Similarly an entrée of wood-roasted Bell & Evans chicken had been destroyed as effectively as the U.S. submarine in U-571. Forget wood-roasting -- the chicken was so crunchy and dry that it tasted like it had been firebombed. Understudies of roasted, cubed potatoes, whole asparagus, and a rosemary jus couldn't do much for the poor bird. A 16-ounce pork T-bone suffered a similar fate by being grilled just a little too long, which made it tough and stringy, especially near the bone. In this case, however, mashed potatoes sedately flavored with roasted garlic, a steaming bunch of sautéed leaf spinach, and a juicy ginger-pear compote served amply as substitutes.
Since service was infallibly professional (again, hallelujah), our waiter informed us midway through the meal that a chocolate dessert soufflé would take 20 minutes to prepare. Would we care to order it now? We cared. And while the soufflé was more like a warm chocolate cake with a molten center than a fluffy, egg white confection you need to whisper around, it was still a cocoa-rich treat. We were less pleased with an apple brioche tart, which was a little too tangy and had been topped with ice-flecked cinnamon ice cream.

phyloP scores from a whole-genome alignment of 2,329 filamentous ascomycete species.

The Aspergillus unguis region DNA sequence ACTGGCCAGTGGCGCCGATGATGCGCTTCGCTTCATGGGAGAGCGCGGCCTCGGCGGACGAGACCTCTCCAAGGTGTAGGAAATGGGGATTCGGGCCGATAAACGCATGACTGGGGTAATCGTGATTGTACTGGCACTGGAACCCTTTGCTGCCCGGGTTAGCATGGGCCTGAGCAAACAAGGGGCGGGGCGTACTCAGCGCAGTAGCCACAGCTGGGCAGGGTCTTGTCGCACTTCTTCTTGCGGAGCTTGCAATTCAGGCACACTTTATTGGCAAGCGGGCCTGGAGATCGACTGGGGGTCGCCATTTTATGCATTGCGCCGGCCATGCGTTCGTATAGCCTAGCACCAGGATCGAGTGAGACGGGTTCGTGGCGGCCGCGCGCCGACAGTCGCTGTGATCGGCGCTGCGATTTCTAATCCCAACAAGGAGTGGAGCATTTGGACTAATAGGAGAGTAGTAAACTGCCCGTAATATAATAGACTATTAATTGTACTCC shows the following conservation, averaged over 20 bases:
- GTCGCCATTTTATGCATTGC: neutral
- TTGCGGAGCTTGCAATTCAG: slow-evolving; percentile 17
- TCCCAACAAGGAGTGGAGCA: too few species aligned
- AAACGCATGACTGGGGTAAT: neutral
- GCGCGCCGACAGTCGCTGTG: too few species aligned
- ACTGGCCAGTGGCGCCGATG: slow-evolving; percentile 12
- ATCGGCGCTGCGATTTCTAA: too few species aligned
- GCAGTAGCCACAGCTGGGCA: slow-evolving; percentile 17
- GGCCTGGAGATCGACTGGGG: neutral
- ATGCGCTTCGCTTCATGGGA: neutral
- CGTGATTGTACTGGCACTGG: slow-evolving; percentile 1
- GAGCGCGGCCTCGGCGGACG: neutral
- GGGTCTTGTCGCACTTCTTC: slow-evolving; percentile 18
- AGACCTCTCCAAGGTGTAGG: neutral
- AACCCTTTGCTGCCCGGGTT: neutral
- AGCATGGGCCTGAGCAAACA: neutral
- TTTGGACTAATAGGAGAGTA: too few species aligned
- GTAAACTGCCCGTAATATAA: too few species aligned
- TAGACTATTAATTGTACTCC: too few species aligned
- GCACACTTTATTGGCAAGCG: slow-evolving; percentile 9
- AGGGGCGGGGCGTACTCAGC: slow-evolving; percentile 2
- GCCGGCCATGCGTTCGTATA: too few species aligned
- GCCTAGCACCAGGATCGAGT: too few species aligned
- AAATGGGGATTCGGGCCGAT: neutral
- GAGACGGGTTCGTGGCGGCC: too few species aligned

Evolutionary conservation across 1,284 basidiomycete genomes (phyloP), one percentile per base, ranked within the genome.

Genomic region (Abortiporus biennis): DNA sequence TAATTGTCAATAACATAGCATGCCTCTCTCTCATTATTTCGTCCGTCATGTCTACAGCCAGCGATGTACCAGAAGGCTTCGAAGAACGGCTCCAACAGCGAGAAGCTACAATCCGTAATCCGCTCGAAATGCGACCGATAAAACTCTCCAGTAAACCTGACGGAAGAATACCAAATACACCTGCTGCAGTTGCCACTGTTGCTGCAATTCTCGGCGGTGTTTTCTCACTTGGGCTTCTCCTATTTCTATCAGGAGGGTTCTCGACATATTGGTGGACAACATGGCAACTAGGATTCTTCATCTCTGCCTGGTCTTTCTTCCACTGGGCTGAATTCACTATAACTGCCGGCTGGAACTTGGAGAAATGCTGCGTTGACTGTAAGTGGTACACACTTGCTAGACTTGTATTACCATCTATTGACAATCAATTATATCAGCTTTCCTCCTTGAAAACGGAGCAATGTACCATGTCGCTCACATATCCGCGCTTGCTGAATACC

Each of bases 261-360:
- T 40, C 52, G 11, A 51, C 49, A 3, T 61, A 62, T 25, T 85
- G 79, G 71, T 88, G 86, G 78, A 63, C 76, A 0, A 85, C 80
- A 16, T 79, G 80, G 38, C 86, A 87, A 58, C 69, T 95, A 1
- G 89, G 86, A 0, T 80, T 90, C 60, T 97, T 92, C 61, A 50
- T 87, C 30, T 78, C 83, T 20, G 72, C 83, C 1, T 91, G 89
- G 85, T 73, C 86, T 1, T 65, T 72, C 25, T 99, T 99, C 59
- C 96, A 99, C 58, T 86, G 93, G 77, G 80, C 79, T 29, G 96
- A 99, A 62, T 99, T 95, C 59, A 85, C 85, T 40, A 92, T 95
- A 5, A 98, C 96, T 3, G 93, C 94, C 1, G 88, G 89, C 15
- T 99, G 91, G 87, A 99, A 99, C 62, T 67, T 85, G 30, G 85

Despite a couple of less-than-stellar dishes, Zemi, which means any number of things -- luck, charm, excellence -- depending on what cultural heritage you plumb for the definition, continues in the fine-dining tradition set by Maxaluna and Nick and Max's. Perhaps this isn't surprising, given the pedigrees of the co-owners. John Belleme, a protégé of Mark Militello, headlined Max's Grille, another signature Dennis Max eatery, for years. Managing partner Allison Barber did the same. It remains to be seen whether these two will put their individual stamp on things; for now, the restaurant still feels like a Max. But the fertile ground plowed here has plenty of potential for growth.